Our photo illustrates just how subtle a leak can be in a flat or low slope roofed structure.
That small area of ponding combined with improper type of drip edge (Gravel stop on an EPDM roof) directed water into the roof structure. That was enough invitation to start a carpenter ant colony.
Details of what we found are below at EXPLORING BUILDING FRAMING FOR CARPENTER ANT DAMAGE
Common roof leak areas such as around chimney flashing and at leaky eaves (or at areas of ice damming) are common sites for carpenter ant infestation.
Our sketches show the difference in appearance between a winged carpenter ant (first image) and winged termite (swarming) (second image). [Click to enlarge any image]
Carpenter ants are about 1/2" long, are generally black, have long angled antennae, a segmented body, and a really narrow waist. Swarming carpenter ants have wings but otherwise they don't. The swarming carpenter ant's front wings are much longer than its back wings. Throughout this article you'll find more photos of both winged and wingless carpenter ants.
If your "flying ant" has an un-segmented body (second illustration above) it's probably a termite not a carpenter ant, and you should see TERMITE IDENTIFICATION & CONTROL.
Our photo illustrates how easy it is to entice carpenter ants into the open if they are already nearby.
We left these apple cores on a kitchen cutting board in early spring - a time of peak carpenter ant exploring activity.
In less than an hour our local carpenter ants had found and were enjoying fresh apple juice.
Unlike wood destroying termites, carpenter ants aren't "eating" the wood but rather tunneling through wood members to make space for their colony.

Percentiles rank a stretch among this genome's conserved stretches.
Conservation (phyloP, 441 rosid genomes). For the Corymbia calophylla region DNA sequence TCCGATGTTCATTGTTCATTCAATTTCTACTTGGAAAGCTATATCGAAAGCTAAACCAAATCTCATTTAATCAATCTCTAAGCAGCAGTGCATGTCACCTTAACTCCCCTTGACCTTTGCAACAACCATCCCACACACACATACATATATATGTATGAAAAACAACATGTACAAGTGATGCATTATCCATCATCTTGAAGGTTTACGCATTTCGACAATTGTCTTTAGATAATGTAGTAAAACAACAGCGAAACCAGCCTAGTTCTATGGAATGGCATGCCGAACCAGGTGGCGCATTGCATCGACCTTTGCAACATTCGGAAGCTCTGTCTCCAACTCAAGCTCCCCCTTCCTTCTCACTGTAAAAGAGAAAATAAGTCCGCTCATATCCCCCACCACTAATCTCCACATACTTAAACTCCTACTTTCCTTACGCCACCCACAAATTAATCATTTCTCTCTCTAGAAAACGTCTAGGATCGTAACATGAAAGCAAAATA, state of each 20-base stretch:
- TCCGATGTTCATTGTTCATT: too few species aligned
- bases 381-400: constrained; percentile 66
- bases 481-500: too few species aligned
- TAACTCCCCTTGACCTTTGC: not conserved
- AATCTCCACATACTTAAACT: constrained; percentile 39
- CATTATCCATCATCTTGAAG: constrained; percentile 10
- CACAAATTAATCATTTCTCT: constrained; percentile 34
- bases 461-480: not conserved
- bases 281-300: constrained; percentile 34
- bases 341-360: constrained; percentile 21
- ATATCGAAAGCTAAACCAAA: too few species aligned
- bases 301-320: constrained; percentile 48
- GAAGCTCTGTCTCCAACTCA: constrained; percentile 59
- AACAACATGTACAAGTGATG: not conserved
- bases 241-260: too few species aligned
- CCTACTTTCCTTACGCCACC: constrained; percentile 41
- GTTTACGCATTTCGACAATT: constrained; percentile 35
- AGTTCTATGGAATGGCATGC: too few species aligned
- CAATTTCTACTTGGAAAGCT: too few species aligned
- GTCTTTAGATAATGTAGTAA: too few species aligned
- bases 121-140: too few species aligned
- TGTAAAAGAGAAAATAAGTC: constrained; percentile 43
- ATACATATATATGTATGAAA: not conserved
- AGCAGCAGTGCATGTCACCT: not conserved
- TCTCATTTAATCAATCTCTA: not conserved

As a result, where there is fresh, current carpenter ant activity you will often find fresh, light colored sawdust (carpenter ant frass) below or at the area of entry or exit of the ant infestation.
Notice a second relevant clue to carpenter ant attack: the water stain on the plywood wall sheathing at the upper right corner of the photo. This stain and carpenter ant frass were found beneath a flat roof over a garage.
Without opening this wall and removing the insulation one would not be likely to see this carpenter ant colony nor any damage the ants are making to the structure until conditions were much more severe.
Below we illustrate further investigation of the carpenter ant attack whose clues were just above. At below left you can see much more compelling evidence of carpenter ant activity on the sill plate atop the same wall - a place no one might have looked without the first clue.
At below right you can see our disclosure of active carpenter ant activity and a sawdust trail (carpenter ant frass trail) that was located between the plywood roof deck and the wall top framing.<
Our carpenter ant activity photos below illustrate the results of deciding to investigate further for ant activity and damage at the ground floor of a slab-on grade structure. After observing frequent carpenter ant traffic on the floor in this area we watched the ants to see where they seemed to be most busy (coming and going) at the wall bottom.
That led to a spot between two sliding exterior doors and an area where there had been some leakage into the wall cavity. Pulling off a small section of floor baseboard trim (below left) we found the main entry/exit point for our carpenter ants (below right).
Probing into the wood post bottom in this location did not discover significant damage. We decided to address this carpenter ant problem by two simple DIY steps:
We’re wondering what these droppings could be that have been appearing for some time now and we just vacuum them up?
This is in a porch that is part of our house in Oakville, Ontario, but we tend to keep temperatures cooler say 50F during the winter. - Anonymous by private email 2018/04/09